Life and Adventures of Oliver Goldsmith

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Seite 182 - Seven years, my lord, have now passed since I waited in your outward rooms, or was repulsed from your door; during which time I have been pushing on my work through difficulties, of which it is useless to complain, and have brought it at last to the verge of publication, without one act of assistance, one word of encouragement, or one smile of favour.
Seite 183 - The notice which you have been pleased to take of my labours, had it been early, had been kind; but it has been delayed till I am indifferent, and cannot enjoy it; till I am solitary, and cannot impart it; till I am known, and do not want it.
Seite 533 - While broken tea-cups, wisely kept for show, Ranged o'er the chimney, glistened in a row. Vain transitory splendours! could not all Reprieve the tottering mansion from its fall? Obscure it sinks, nor shall it more impart An hour's importance to the poor man's heart. Thither no more the peasant shall repair To sweet oblivion of his daily care...
Seite 466 - His house was known to all the vagrant train, He chid their wanderings, but relieved their pain ; The long-remember'd beggar was his guest, Whose beard descending swept his aged breast ; The ruin'd spendthrift, now no longer proud, Claim'd kindred there, and had his claims allow'd...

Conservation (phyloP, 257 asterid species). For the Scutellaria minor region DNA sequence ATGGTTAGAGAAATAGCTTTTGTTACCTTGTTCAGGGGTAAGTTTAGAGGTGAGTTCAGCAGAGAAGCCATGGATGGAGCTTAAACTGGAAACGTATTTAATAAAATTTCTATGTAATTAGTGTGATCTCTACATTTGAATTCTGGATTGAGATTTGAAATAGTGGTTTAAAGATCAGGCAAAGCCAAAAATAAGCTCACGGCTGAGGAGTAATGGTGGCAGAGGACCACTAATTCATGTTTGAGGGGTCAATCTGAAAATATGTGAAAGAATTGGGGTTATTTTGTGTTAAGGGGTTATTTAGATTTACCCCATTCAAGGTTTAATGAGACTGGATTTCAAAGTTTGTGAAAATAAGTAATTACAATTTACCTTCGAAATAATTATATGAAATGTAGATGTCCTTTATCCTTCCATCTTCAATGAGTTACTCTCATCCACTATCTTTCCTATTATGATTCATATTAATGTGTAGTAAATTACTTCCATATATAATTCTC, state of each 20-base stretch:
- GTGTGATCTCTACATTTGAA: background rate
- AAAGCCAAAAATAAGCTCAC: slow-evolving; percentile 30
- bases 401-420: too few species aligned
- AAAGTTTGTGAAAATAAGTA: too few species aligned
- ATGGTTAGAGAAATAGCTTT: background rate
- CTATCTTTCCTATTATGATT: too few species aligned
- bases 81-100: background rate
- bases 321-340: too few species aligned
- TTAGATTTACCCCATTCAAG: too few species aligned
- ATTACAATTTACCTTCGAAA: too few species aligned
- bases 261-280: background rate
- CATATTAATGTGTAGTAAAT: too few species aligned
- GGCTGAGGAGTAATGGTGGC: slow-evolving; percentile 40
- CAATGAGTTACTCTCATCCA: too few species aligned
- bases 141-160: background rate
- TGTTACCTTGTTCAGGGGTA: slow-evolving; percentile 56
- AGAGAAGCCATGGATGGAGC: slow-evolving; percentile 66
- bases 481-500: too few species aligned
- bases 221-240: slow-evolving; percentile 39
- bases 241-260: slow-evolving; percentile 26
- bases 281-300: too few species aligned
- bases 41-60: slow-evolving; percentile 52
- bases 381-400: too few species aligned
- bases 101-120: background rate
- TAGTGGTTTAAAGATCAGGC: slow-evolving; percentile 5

Seite 182 - Is not a patron, my Lord, one who looks with unconcern on a man struggling for life in the water, and when he has reached ground, encumbers him with help...
Seite 577 - Though fraught with all learning, yet straining his throat, To persuade Tommy Townshend ' to lend him a vote ; Who, too deep for his hearers, still went on refining, And thought of convincing, while they thought of dining: Though equal to all things, for all things unfit, Too nice for a statesman, too proud for a wit ; For a patriot, too cool; for a drudge, disobedient, And too fond of the right to pursue the expedient. In short 'twas his fate, unemploy'd, or in place, sir, To eat mutton cold, and...
Seite 535 - Tumultuous grandeur crowds the blazing square, The rattling chariots clash, the torches glare. Sure scenes like these no troubles e'er annoy! Sure these denote one universal joy!
Seite 303 - I perceived that he had already changed my guinea, and had got a bottle of Madeira and a glass before him. I put the cork into the bottle, desired he would be calm, and began to talk to him of the means by which he might be extricated. He then told me that he had a novel ready for the press, which he produced to me.
Seite 63 - I had rather be an under-turnkey in Newgate. I was up early and late ; I was browbeat by the master, hated for my ugly face by the mistress, worried by the boys...
Seite 52 - Where all the ruddy family around Laugh at the jests or pranks that never fail, Or sigh with pity at some mournful tale ; Or press the bashful stranger to his food, And learn the luxury of doing good.

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